WeatherBug, a really useful local-area weather tool. You can see the temperature, wind speed, and daily forecast at a glance. Using tabs in the widget, you can also see a three-day forecast, current radar image, and web cams from stations in your area. It’s like Apple’s weather widget, but provides even more information.
iClip Lite, a multiple-clipboard widget. Copy and paste usually only stores one item at a time; with iClip Lite, you can have multiple text and images stored in “cells” in the widget.
Best Mac OS X Automator Workflow: Innovative, efficient workflows that eliminate repetitive manual tasks.
Best Mac OS X User Experience:
Lecture Recording Workflow, designed to automate the process of turning lectures at the University of Michigan into podcasts.
Build Real Estate Catalog, which is part of the Ultimate Productivity Automator Action Pack, a collection of 50+ Automator actions. This particular tool uses iPhoto, FileMaker, and InDesign to create a real estate catalog, all completely automated. It was impressive to see it in action, grabbing data from each separate source app to make the final project in InDesign.
Products that deliver the functional elegance characteristic of Mac OS X
Boinx FotoMagico, a powerful slideshow creation tool.
iSale, an incredible tool for putting together eBay auctions. This app had a great interface, and made the somewhat-tedious process of creating and monitoring an eBay auction much simpler. Gorgeous templates mean you’ll also have some of the best-looking ads on eBay. I was impressed by the app, though I don’t do much with eBay.
Best Mac OS X Game: Games that take full advantage of Mac OS X to offer compelling entertainment.
Wingnuts 2, a top-down flying shooter arcade game. Lots of stuff going on, great use of OpenGL graphics, and addictive gameplay, this was actually my personal choice as the winner in the category.
The Sims 2, the continuing saga of The Sims. The demo showed the wide variety of tweaks one can make to the characters in The Sims 2, and the game did look impressive (I’ve never played it, though.)
For the Games category, I think it would be fairer if Apple were to split the competition into two categories—one for original OS X games, such as Wingnuts 2, and the other for ports of PC (or console) games. It just doesn’t seem fair to try to judge the two against each other, where one group has total freedom to do whatever they want relative to use of OS X features, and the other is constrained by the demands for cross-platform compatibility and an existing feature set. Just my $0.02…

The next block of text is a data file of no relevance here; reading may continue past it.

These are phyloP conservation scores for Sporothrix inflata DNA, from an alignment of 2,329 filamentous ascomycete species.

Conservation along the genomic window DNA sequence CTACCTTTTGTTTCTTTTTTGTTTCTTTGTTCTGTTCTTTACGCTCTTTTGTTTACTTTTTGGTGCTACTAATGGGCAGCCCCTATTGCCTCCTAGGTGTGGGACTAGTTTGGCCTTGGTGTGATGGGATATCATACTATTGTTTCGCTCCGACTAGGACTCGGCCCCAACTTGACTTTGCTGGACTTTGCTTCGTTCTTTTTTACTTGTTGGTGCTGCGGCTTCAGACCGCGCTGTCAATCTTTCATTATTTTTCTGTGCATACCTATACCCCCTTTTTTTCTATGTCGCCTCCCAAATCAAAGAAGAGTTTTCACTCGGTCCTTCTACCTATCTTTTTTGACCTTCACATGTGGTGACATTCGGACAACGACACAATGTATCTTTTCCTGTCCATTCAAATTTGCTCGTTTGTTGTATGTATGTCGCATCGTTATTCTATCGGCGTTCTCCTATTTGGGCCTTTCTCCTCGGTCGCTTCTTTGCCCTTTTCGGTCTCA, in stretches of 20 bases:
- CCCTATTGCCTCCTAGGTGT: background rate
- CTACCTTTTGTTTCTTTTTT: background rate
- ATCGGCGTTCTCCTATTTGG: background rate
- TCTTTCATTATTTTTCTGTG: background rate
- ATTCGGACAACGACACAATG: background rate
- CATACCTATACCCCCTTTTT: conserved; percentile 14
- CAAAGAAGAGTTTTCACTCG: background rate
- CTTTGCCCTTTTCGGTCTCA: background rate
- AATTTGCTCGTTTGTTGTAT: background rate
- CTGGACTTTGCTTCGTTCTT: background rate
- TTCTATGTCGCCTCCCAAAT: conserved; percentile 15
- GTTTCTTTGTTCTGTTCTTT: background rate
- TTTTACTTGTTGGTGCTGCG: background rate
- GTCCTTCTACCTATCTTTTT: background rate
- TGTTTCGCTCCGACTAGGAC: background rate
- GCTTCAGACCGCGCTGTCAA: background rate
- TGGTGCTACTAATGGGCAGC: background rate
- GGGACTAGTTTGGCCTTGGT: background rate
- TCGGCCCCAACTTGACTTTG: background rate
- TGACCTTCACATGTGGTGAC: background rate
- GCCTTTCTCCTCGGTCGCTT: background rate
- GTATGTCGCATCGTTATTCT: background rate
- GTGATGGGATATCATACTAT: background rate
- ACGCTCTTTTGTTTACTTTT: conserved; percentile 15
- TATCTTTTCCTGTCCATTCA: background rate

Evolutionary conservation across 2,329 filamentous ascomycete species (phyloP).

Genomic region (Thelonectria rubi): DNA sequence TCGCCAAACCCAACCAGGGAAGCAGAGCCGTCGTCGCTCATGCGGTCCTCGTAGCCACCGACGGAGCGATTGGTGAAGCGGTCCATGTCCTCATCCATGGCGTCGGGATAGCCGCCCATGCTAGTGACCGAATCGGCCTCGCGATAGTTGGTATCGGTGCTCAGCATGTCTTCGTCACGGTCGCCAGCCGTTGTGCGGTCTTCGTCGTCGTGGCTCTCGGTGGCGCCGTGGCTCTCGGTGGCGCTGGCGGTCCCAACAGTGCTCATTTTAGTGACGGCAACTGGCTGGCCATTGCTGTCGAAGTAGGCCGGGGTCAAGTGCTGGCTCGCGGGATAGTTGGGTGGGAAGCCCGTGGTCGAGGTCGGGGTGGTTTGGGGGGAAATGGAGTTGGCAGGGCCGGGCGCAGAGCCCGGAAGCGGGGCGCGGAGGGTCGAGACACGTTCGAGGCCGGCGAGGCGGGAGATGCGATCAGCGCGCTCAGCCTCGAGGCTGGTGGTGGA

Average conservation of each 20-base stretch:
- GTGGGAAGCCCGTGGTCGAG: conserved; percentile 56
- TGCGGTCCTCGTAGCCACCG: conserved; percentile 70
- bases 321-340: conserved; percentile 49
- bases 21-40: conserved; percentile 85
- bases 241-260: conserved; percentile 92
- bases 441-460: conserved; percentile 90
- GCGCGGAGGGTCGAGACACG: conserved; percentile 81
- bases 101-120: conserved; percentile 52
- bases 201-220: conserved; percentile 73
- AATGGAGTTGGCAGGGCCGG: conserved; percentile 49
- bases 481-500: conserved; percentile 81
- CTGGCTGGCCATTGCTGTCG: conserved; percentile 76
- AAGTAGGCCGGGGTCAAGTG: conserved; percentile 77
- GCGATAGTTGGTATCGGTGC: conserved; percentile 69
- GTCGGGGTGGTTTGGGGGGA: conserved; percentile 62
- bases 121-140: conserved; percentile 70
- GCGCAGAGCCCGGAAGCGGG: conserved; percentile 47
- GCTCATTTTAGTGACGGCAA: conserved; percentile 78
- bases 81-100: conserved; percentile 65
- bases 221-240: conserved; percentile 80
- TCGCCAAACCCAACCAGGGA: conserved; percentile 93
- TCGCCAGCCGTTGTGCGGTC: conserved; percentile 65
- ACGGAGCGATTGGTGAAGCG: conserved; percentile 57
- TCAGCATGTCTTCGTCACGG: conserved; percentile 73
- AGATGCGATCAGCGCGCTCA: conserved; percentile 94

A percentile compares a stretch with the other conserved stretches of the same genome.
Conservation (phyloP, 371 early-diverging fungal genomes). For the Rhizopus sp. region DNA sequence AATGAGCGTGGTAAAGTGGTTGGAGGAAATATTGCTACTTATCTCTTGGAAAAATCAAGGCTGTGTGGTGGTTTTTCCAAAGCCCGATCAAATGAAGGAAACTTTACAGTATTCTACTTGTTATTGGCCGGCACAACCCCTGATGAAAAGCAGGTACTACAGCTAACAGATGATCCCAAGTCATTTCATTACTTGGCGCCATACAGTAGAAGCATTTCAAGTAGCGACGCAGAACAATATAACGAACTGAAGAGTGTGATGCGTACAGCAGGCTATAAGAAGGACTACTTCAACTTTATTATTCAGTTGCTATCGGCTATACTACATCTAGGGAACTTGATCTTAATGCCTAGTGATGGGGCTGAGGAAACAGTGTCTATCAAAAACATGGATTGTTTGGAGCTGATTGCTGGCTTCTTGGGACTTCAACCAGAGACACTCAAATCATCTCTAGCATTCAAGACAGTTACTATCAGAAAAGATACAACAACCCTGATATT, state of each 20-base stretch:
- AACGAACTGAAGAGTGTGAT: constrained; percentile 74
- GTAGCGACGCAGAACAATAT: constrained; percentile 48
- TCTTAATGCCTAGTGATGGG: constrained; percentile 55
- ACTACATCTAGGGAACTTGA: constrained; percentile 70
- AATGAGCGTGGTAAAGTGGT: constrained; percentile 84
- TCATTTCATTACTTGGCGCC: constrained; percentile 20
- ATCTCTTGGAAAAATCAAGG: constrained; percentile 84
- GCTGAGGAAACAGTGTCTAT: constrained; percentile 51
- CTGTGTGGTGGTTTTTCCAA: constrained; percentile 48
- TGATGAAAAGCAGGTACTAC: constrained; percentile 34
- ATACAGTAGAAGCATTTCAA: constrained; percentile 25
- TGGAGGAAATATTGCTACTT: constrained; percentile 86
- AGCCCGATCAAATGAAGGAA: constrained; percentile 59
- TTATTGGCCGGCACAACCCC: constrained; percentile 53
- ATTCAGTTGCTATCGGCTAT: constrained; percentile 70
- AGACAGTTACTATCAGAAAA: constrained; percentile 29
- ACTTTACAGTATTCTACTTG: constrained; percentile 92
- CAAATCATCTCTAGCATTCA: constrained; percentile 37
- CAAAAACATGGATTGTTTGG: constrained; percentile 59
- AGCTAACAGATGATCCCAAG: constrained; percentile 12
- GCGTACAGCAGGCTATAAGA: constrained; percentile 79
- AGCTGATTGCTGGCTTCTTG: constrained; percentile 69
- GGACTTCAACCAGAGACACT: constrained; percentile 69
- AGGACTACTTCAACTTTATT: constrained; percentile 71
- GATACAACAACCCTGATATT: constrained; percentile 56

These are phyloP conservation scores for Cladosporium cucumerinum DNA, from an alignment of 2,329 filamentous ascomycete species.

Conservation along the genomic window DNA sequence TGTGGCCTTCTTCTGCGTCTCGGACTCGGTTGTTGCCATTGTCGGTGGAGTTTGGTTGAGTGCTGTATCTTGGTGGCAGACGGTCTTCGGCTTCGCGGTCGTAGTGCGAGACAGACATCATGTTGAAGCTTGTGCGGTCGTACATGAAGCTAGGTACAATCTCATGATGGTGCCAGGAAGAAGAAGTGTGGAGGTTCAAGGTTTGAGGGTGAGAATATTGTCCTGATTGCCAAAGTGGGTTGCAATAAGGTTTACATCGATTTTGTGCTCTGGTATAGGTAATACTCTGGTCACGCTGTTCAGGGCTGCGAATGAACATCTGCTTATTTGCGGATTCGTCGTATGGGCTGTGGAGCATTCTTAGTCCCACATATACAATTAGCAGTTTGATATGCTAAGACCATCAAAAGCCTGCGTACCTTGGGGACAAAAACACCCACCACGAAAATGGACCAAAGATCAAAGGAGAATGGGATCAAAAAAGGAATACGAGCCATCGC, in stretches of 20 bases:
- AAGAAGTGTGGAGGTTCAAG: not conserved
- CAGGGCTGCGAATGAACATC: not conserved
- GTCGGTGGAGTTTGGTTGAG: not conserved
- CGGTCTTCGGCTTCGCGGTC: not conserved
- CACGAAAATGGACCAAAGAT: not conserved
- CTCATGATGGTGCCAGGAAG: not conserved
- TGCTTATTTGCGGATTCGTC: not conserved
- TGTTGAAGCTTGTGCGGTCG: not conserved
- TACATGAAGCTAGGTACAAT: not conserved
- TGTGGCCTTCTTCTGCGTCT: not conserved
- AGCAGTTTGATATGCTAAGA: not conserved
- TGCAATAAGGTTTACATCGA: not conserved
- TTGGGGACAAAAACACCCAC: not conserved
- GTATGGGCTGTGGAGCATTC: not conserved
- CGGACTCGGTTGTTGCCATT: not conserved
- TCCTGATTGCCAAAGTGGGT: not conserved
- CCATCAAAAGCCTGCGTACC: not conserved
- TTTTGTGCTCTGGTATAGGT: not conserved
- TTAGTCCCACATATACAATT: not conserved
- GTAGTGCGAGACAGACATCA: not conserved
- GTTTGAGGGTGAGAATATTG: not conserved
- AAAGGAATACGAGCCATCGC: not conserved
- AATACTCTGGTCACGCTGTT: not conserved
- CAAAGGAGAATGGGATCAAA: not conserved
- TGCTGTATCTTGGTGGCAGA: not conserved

Best Mac OS X Scientific Computing Solution: Scientific software that enables researchers to quickly and easily push the limits of knowledge and understanding.
FuzzMeasure Pro 2. Since this whole category was way over my head, I’ll just provide the description of FuzzMeasure Pro 2 from their site: “FuzzMeasure Pro 2 delivers a complete suite of features geared towards professionals in the acoustics, live sound, and recording industries.”
EnzymeX, a tool for molecular biologists. From their website: “EnzymeX is a program for molecular biologists, developed to help you determine which restriction enzymes you should use to cut your DNA of interest.” It looked amazingly powerful, though I had no idea what I was watching!
Even though this event was in the evening, after a long day of sessions and writing, I’m glad I took the time to go. It was great seeing how much the developers appreciate each others’ efforts. It was also clearly not a “staged” event—the winners had no idea they were winning, and listening to their reactions was half the fun.
Apple invests a fair bit of money in these awards, something on the order of $120,000 worth of prizes. It’s clear that the winners are appreciative of the recognition, not to mention the amazing hardware, and that the competition to get up on that stage was intense. If I’m lucky enough to attend WWDC again next year, attending the Design Awards ceremony is again going on my agenda.